Playing through the pain


2007 Kraft Nabisco ChampionshipRANCHO MIRAGE, Calif. – Reilley Rankin shows you the bloated blister on her left hand.

It hurts just looking at it.

She shot 3-under-par 69 with that hand Thursday at the Kraft Nabisco Championship, her best score in eight months in an LPGA event, her best in almost three years in a major. She’s tied for seventh.

Rankin pokes the blister with a finger on the driving range and winces.

Reilley Rankin
Reilley Rankin had five birdies and two bogeys Thursday at Mission Hills. (Getty Images)
“If you focus on it, it hurts more,” Rankin says.

Rankin knows all about pain, overcoming it.

A dozen years ago, during a vacation while at the University of Georgia, she broke her back in two places jumping off a cliff into a lake in Alabama. She also broke her sternum. After a couple months in a body brace, two years in rehabilitation, she came back to lead the Bulldogs to the NCAA women’s golf championship.

Rankin, 31, was hurt again last year, but the pain was different, not so visible. You can’t see bruises to the soul. You can’t see how worry and guilt wound the heart.

You can see bad swings, though, and Rankin was making a lot of them, missing the cut in 10 of 13 tournaments, her worst year on tour.

There was too much focus on pain on and off the golf course.

At the end of 2009, Rankin’s mother, Mary, was diagnosed with cancer in her neck.

Reilley’s father, Bill, who works in the restaurant business in South Carolina, didn’t have health insurance.

“Couldn’t afford it,” Reilley says.

Trying to find Mary Rankin help was nightmarish.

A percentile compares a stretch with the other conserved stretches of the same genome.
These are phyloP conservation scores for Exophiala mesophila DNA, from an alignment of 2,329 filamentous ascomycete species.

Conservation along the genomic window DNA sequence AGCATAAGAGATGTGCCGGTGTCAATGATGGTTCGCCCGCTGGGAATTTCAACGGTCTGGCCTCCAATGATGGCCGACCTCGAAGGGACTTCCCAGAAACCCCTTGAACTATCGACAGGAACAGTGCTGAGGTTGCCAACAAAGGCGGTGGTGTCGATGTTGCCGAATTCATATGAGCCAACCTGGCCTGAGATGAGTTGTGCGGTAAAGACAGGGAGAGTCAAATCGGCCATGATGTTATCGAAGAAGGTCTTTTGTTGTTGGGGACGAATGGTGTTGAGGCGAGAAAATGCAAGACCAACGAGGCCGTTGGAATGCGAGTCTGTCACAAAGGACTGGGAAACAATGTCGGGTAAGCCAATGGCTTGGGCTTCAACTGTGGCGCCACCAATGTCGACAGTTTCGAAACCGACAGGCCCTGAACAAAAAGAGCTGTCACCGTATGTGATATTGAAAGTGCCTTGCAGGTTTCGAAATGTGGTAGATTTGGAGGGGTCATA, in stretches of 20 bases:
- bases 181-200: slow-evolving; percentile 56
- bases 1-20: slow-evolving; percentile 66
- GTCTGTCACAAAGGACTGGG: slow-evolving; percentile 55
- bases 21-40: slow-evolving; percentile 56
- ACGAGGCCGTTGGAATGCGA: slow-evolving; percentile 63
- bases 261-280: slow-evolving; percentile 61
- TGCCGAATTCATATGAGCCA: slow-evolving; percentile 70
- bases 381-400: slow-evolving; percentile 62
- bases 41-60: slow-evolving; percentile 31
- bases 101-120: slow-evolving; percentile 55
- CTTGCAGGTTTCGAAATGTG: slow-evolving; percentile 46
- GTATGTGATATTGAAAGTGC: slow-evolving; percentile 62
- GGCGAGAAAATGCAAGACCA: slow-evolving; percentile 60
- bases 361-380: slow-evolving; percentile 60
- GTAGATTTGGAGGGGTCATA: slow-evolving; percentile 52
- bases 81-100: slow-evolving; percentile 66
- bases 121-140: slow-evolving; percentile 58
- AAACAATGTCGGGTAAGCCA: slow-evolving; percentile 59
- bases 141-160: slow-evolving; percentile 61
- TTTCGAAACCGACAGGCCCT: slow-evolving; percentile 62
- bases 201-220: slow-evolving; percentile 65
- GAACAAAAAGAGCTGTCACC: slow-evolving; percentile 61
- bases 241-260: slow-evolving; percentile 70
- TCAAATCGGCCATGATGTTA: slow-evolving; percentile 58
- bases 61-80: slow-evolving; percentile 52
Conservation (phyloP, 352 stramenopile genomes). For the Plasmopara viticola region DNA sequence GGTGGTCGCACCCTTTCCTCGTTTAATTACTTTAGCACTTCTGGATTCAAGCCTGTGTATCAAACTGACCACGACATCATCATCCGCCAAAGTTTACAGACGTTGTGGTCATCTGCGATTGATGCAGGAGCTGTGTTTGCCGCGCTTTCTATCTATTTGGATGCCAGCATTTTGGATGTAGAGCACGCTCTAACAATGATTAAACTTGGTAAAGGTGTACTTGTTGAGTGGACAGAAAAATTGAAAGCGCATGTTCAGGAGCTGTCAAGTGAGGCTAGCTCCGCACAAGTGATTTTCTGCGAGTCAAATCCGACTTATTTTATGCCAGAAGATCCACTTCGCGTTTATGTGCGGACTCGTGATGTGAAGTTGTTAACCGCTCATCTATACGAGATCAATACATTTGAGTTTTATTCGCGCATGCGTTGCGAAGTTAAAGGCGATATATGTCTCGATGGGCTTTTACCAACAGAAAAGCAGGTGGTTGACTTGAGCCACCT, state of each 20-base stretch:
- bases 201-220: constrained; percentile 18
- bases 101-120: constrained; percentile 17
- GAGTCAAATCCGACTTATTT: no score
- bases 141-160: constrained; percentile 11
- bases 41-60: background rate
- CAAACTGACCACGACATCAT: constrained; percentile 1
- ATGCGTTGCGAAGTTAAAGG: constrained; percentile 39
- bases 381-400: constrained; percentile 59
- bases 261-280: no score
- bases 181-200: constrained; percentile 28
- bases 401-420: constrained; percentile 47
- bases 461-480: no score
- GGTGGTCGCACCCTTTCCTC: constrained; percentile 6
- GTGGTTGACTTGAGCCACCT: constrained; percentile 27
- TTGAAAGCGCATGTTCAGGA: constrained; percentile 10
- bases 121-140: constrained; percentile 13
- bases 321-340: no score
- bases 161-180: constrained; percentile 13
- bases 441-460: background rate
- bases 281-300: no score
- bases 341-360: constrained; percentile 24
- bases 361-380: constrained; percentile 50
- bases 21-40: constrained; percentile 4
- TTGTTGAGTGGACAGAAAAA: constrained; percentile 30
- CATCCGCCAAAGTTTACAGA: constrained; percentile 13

“You talk to hospitals, and you realize how much it’s about the money,” Reilley says.

Reilley’s father left his job to nurse Mary. So did Rankin’s sister, Caroline. Reilley led the charge trying to find care and the right treatment. It was maddening work, talking to health-care companies, doctors’ offices. But Reilley never felt like she was doing enough as she played through her mother’s illness. There was guilt feeling that way.

“It’s hard when a loved one’s hurting,” Rankin said. “My mother and father, they gave up so much for me to be able to play golf. We didn’t have much, and they gave up everything for my dream. I knew playing made my mom happy, but I really struggled with that.”

Reilley, with the aid of dear friends, Courtney Trimble, the head coach at the University of Central Florida, and Mary Bryan, the assistant coach there, found Mary Rankin help at Florida Hospital in Orlando. The hospital’s foundation stepped in to cover costs. Reilley’s mother, father and sister moved in with Reilley in Orlando and over several months, the treatment drove Mary’s cancer out.

“The cancer’s gone, but there are other health issues,” Rankin said.

Mary Rankin was well enough last December to watch Reilley play in the LPGA Tour Championship in Orlando. Reilley missed the cut. Her mother hugged her afterward with tears in her eyes.

“Does this mean you have to go to Q-School?” Mary asked Reilley. “It’s not fair, but I believe in you. I know you can do it.”

Believing again. Believing it as much as her mother believes. That’s become Rankin’s quest in rebuilding her game.

Rankin says her swing coach, Gary Gilchrist, is doing as much for her confidence as he is her swing.

“He knows more than my game,” Rankin said. “He knows my personality, what makes me tick.”

Rankin says Gilchrist is making her believe she doesn’t have to be technically perfect to play good golf. That’s what made her 69 Thursday feel so good. She said she put up a score feeling like she wasn’t hitting the ball that well.

“Everybody sees all the talent and ability in Reilley, but she doubts herself,” Gilchrist said.

Gilchrist is turning the focus away from Rankin’s blisters and pain and onto what’s right in her game.

“Gary’s been drilling into me that what I have is good enough,” Rankin said. “He’s building back my confidence.”

Mostly, Rankin says Gilchrist’s helping her play like she did as a junior and in college.

“Play like a kid,” Rankin said. “That’s what I’m trying to get back to doing.”

Rankin’s trying not to focus on the pain anymore, even in her bad shots.

“When you’re a kid and you hit a bad shot, you’re thinking, 'Great, now I get to go play a fun shot from there,’” Rankin said. “It’s about how you handle things, how you respond.”

Rankin knows her 69 was just one round at the Kraft, but it was a big step for her confidence. She reminded herself you don’t have to focus on life’s blisters.

Follow Randall Mell on Twitter @RandallMell